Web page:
We don't smoke, drink or do non-prescription drugs. Most of my monthly credit card bill these days is book edits/interiors, covers, self-publishing, jewellery etc, all business. I occasionally get to buy up big on books, clothes or other things, but it's a matter of dealing it all out across twelve months and fitting it all in. I pay in full because most of my pay goes to it. Our healthcare is paid for by taxpayers, which we all are, and we get half back if we have to pay.

    All in all, it sounds like the US health/benefit system sucks for so many, while we seem to have it fairly good here. But then that could be down to population as well. I feel sorry for people who don't get a fair deal with hand outs. That's what tax dollars should be for, when the public get sick and need help (my last year as an example). Not for fricken wars and stupid politics.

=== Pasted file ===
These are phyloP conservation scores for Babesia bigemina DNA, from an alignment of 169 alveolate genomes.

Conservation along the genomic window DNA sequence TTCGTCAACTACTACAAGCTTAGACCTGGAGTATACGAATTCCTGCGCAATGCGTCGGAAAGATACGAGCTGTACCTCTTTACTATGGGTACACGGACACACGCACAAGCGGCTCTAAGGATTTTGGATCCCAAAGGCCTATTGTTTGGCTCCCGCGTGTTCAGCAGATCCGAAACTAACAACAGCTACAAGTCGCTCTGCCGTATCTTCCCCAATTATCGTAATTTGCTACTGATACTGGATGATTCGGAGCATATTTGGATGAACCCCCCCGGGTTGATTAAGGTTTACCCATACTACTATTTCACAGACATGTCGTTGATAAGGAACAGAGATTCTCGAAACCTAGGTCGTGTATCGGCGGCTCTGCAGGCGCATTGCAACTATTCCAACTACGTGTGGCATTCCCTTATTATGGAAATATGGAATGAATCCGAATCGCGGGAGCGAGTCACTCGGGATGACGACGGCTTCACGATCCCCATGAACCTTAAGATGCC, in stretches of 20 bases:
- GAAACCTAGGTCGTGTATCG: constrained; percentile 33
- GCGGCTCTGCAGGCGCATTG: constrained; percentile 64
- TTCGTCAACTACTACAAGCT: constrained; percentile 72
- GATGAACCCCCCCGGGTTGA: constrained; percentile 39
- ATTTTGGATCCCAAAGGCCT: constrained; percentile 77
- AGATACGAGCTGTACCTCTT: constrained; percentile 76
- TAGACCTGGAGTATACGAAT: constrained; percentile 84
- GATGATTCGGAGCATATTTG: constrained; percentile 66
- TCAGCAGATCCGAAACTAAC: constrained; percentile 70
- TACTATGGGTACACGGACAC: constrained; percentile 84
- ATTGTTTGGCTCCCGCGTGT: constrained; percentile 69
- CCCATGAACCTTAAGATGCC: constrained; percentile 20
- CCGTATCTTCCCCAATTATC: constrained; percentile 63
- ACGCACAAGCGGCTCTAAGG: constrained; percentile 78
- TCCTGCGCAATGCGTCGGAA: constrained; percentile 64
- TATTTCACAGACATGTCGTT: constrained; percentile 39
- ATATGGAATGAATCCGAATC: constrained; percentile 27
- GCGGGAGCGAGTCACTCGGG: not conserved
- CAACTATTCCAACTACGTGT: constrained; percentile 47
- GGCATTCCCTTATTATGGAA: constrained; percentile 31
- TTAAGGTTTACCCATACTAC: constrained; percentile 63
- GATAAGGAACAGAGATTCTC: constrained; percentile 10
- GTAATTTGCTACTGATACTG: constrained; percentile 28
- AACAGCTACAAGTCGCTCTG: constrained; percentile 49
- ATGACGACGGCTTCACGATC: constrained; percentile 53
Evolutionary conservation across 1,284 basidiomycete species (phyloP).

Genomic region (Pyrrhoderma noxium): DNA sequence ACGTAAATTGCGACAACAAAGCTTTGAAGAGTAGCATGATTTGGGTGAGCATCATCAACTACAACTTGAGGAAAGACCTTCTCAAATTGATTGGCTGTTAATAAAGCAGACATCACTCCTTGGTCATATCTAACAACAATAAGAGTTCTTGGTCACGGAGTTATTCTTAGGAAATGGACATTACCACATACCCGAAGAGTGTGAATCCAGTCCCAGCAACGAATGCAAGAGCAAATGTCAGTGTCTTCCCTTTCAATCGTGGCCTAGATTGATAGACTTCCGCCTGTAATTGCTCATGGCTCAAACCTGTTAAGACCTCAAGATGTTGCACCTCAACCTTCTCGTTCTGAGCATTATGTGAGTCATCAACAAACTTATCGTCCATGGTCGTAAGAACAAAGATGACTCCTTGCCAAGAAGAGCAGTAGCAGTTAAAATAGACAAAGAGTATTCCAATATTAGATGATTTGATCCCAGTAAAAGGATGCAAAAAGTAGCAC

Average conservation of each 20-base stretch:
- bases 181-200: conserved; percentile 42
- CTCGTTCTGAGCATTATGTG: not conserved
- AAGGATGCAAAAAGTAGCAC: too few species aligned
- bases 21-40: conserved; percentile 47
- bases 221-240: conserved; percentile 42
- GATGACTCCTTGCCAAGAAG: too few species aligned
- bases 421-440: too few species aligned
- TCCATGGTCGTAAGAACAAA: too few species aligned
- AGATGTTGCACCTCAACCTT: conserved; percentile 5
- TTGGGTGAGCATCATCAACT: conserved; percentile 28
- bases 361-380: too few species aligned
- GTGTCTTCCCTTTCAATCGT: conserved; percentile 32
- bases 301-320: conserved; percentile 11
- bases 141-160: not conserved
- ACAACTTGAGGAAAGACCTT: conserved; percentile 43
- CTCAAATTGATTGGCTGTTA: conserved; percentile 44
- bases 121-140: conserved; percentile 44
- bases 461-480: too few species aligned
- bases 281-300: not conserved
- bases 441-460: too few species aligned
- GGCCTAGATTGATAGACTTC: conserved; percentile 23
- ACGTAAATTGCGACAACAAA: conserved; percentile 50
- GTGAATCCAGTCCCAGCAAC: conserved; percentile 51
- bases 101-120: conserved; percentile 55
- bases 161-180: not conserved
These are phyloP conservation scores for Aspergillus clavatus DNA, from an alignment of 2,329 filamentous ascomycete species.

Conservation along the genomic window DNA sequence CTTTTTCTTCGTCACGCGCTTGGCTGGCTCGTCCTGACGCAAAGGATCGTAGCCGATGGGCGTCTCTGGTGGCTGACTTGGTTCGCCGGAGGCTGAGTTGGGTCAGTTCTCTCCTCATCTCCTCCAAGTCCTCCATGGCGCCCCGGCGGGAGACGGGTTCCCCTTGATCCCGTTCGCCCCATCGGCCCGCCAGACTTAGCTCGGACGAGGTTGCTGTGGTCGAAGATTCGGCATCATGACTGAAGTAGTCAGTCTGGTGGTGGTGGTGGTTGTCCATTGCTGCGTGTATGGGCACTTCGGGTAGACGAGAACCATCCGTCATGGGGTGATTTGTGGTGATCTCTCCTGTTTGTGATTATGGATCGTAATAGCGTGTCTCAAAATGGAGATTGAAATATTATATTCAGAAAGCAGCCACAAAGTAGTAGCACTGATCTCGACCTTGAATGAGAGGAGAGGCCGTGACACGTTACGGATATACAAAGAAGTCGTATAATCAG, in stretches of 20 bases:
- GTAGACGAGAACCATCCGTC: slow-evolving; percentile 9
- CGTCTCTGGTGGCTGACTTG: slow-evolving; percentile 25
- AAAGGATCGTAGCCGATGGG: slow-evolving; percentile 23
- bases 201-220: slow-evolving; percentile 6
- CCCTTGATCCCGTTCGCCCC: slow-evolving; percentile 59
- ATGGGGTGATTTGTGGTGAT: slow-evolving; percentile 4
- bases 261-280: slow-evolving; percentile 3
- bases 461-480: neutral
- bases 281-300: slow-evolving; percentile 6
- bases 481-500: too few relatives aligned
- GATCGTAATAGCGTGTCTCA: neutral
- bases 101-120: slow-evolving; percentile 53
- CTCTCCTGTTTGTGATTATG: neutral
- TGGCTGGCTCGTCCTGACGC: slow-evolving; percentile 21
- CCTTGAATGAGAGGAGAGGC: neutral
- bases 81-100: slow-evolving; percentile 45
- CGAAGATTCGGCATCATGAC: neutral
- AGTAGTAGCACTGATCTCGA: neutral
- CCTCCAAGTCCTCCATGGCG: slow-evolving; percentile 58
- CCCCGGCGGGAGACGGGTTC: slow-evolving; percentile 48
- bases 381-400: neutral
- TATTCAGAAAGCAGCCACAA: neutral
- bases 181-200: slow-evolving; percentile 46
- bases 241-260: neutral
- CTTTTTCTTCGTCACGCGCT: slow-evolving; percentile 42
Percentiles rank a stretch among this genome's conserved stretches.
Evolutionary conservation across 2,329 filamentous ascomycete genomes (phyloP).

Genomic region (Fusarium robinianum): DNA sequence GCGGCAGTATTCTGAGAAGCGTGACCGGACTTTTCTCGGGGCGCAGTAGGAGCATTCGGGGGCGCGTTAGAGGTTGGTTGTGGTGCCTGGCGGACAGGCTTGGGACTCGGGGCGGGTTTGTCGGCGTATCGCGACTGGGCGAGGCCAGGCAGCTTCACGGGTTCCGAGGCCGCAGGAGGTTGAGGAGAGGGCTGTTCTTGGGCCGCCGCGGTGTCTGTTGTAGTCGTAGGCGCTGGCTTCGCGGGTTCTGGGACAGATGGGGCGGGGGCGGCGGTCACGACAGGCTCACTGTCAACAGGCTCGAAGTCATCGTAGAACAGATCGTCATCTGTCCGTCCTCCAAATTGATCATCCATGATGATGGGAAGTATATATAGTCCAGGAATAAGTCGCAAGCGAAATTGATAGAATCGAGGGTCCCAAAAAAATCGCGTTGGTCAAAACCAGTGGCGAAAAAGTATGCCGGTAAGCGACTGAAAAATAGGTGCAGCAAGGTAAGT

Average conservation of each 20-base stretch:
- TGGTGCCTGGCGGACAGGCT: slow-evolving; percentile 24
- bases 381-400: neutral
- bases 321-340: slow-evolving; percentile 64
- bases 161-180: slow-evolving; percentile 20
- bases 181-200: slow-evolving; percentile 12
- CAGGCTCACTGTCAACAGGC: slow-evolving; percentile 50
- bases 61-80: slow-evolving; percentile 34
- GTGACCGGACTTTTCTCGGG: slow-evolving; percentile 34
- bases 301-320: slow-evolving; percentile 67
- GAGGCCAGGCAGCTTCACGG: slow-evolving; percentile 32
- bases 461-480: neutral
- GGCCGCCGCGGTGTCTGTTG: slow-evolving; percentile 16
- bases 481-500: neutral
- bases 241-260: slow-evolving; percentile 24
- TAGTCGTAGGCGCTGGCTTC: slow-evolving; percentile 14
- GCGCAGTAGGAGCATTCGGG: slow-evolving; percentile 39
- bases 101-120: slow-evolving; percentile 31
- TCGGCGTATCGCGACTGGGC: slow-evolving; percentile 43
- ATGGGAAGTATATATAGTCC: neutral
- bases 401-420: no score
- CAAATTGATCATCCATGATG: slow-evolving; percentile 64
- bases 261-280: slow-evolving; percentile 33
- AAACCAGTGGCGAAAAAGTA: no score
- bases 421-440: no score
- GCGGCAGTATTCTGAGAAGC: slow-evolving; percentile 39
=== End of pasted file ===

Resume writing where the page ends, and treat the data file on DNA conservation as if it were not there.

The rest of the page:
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    1. Thank you for sharing all this! I'm glad you and your mom are doing okay. I don't really understand how everything works in the US but here in Canada we have universal healthcare, which I love. I can't imagine being without it. We all pay into it and everyone gets to use it. Personally, I think healthcare is a right not a privilege. We also have a lot of great social programs to help the people who need help but I feel we can do more. And we can learn from other countries that are doing much better than us socially.